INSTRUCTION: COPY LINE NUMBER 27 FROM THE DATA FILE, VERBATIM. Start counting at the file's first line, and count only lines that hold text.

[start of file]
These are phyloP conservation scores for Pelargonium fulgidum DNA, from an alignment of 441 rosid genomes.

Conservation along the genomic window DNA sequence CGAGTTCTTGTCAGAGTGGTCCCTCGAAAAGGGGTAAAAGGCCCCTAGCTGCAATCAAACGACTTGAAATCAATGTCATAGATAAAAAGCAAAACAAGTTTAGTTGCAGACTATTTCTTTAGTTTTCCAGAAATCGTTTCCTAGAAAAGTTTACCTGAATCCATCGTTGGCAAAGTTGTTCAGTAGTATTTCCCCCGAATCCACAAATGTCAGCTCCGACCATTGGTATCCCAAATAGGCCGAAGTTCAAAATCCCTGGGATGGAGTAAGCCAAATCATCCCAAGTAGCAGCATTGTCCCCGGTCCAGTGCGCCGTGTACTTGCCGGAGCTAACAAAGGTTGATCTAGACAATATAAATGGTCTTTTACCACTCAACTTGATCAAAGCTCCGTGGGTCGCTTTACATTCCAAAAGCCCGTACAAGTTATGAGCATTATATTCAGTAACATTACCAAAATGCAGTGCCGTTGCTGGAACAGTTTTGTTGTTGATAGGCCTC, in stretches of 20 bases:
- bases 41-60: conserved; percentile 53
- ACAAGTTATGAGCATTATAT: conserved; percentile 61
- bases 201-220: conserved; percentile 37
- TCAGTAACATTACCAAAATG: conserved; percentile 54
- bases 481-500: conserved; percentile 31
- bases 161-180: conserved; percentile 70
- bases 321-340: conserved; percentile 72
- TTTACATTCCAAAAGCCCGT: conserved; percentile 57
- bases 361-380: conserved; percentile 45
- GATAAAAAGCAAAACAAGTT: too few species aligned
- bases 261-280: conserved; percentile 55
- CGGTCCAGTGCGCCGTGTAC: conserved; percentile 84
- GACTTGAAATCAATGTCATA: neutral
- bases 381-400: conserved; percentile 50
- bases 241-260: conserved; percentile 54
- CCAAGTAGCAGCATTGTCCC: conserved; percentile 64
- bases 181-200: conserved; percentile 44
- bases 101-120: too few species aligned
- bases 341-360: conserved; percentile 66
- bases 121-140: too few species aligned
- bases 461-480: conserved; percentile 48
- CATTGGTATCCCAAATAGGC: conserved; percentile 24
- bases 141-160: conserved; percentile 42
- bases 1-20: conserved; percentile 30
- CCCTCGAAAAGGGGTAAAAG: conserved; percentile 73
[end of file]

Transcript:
- CCCTCGAAAAGGGGTAAAAG: conserved; percentile 73